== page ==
More specifically, the tertiary-alkyl primary amine constitutes a component wherein R5 and R6 are lower alkyl groups, usually methyl groups, and R7 constitutes a long chain alkyl radical composed of 8 to 19 carbons. Tertiary-alkyl primary amines which have been found eminently suitable for the instant invention are "Primene 81-R" and "Primene JM-T". "Primene 81-R" is reported by its manufacturer to be composed of principally tertiary-alkyl primary amines having 11-14 carbons and has a molecular weight principally in the range of 171-213, a specific gravity at 25 C. of 0.813, a refractive index of 1.423 at 25 C. and a neutralization equivalent of 191. "Primene JM-T" is reported by the manufacturer to be composed of tertiary-alkyl primary amines having 18-22 carbons with a molecular weight principally in the range of 269-325, a specific gravity at 25 C. of 1,456 and a neutralization equivalent of 315.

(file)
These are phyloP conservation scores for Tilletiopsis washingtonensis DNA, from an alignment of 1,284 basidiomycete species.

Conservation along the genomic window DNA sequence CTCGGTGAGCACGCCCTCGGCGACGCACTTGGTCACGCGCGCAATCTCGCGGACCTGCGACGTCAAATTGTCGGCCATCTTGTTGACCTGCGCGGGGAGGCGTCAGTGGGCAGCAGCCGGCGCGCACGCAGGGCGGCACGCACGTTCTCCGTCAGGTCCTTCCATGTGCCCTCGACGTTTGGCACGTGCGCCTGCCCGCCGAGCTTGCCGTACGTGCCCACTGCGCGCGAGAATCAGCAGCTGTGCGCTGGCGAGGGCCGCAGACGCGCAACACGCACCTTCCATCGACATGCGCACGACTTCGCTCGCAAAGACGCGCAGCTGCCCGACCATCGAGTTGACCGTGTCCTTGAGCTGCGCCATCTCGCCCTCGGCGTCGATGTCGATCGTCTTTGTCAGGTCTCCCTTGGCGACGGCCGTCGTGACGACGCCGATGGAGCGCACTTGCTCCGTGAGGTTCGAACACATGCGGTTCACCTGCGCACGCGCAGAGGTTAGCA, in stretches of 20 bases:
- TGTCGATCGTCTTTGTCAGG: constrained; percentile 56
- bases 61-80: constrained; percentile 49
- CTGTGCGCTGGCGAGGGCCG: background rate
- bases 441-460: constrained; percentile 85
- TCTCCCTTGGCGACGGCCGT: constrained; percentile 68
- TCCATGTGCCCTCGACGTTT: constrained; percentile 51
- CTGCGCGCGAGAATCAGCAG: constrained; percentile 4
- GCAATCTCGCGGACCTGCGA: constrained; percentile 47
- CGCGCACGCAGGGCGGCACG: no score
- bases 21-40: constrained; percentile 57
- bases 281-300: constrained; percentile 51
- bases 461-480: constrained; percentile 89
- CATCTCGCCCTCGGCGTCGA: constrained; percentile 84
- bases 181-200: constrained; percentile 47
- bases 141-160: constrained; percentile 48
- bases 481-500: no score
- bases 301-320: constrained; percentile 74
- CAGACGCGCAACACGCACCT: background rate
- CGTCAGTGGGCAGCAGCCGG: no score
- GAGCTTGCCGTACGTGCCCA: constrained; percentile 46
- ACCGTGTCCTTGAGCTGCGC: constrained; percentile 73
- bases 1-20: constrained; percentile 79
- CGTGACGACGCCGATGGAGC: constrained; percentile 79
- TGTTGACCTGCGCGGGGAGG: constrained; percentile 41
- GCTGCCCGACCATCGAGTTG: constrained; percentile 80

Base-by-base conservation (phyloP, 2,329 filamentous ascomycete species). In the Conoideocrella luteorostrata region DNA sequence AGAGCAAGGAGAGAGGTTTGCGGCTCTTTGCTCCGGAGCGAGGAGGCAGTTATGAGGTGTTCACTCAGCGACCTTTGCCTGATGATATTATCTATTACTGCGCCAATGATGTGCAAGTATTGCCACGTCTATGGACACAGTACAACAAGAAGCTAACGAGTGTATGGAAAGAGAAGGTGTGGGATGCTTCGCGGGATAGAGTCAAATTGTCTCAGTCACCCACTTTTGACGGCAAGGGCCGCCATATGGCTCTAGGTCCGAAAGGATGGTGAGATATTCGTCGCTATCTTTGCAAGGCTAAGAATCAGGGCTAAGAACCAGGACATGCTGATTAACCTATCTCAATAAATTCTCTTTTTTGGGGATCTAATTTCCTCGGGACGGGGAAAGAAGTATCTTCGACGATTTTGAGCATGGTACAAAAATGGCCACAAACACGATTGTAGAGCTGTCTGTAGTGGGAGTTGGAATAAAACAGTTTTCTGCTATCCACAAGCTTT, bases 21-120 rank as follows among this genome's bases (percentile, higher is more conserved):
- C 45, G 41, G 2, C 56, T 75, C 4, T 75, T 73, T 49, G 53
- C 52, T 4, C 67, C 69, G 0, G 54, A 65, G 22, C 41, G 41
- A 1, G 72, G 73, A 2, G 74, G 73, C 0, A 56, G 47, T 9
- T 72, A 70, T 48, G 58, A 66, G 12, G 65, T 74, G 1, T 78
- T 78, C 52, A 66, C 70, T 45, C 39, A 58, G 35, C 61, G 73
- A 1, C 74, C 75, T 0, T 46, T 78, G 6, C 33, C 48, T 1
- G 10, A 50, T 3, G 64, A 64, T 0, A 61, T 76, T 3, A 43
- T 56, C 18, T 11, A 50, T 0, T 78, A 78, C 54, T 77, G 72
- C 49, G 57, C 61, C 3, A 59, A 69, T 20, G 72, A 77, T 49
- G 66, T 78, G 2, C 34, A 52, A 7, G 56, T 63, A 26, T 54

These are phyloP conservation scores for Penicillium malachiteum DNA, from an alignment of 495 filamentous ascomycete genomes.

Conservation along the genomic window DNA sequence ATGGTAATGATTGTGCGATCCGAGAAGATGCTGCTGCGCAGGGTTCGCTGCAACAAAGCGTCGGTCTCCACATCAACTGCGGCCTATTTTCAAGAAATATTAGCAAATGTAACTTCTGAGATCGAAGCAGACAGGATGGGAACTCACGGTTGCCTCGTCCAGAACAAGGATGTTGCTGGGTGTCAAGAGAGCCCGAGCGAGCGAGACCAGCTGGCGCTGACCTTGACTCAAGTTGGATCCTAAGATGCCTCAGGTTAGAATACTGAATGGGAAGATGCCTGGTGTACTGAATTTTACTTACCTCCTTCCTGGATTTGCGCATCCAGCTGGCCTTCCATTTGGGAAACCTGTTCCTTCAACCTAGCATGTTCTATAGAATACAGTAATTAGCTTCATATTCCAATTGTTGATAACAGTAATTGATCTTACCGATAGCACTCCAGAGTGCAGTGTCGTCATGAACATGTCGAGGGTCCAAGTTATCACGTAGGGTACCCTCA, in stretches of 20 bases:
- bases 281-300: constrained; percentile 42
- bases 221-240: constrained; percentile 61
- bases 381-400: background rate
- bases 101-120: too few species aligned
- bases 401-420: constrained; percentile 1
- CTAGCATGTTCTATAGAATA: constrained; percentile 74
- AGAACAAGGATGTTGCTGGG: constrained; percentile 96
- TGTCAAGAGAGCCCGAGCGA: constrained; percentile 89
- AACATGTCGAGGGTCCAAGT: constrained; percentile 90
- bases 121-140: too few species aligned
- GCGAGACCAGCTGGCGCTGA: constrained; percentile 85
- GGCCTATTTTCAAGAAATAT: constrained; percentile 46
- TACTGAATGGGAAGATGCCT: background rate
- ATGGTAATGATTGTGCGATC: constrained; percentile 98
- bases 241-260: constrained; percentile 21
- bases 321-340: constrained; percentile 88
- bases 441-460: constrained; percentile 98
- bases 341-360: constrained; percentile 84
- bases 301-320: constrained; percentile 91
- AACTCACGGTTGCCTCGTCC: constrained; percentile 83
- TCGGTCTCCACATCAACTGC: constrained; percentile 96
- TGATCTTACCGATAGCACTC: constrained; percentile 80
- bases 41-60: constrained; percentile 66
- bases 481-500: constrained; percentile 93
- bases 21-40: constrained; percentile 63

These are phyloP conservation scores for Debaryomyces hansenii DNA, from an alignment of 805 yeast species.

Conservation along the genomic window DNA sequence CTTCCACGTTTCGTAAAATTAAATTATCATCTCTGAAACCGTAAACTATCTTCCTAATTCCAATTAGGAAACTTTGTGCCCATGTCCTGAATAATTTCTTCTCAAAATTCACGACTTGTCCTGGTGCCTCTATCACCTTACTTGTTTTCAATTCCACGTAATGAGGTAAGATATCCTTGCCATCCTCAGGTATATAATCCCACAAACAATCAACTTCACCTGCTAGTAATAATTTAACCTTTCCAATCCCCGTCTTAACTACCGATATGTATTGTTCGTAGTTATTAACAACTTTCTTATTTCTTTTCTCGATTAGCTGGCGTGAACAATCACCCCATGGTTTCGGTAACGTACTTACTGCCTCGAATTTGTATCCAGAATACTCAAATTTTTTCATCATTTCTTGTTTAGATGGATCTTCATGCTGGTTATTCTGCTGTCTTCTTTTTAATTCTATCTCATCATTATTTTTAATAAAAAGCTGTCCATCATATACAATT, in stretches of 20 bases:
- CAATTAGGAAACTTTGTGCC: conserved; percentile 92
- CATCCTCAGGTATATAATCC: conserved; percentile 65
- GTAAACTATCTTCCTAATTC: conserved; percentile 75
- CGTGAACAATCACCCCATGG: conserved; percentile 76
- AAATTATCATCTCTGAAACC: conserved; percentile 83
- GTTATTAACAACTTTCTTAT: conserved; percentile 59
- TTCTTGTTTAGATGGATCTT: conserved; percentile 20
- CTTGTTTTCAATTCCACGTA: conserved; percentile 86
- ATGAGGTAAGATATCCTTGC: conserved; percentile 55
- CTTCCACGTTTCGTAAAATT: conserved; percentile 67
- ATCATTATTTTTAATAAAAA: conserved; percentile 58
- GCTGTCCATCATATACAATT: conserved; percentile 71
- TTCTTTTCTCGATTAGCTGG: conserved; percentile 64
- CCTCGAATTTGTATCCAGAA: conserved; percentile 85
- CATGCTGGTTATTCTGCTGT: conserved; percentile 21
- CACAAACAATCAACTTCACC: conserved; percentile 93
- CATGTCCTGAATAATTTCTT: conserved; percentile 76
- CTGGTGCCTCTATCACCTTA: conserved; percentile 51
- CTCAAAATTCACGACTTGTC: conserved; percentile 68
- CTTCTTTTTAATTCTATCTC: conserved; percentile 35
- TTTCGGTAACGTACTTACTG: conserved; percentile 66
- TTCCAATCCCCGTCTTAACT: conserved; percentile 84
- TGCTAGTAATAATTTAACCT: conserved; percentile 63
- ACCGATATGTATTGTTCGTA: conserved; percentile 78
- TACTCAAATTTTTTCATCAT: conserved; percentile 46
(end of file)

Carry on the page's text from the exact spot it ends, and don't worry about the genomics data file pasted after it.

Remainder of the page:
The primary constituent of "Primene 81-R" is reported to be: ##STR3##

The primary constituent of "Primene JM-T" is reported to be essentially the same structure as "Primene 81-R", but with 22 carbons. "Primene" is a trademark of the Rohm & Haas Company for its brand of tertiary alkyl primary amines.

Preparation of the Esters

The esters are prepared using known organic synthetic techniques. Since the esters are not fully esterified products, it is necessary that the reaction be conducted such that the amount of glycol be within the range of 0.5 to 1.5 moles per mole of the succinic anhydride. A preferred ratio is 0.5 to 0.9 moles of the glycol.

The reaction is typically conducted utilizing an organic solvent such as a heavy naphtha. The esterification temperature and time may vary in accordance with the particular reactants used, the solvent, and the like. Preparation of a typical ester of the invention and its neutralization with an amine is set forth below in Examples 1 and 2.

EXAMPLE 1

Preparation of dodecenyl succinic anhydride-propylene glycol adducts:

A mixture of 1.2 mol of dodecenylsuccinic anhydride, 0.9 mol of propylene glycol and 40% by weight heavy aromatic naphtha was heated at 130 C. in a 1 L 3-necked, round bottomed flask equipped with a condenser and a mechanical stirrer for 6.5 hours.

EXAMPLE 2

Preparation of amine neutralized adduct: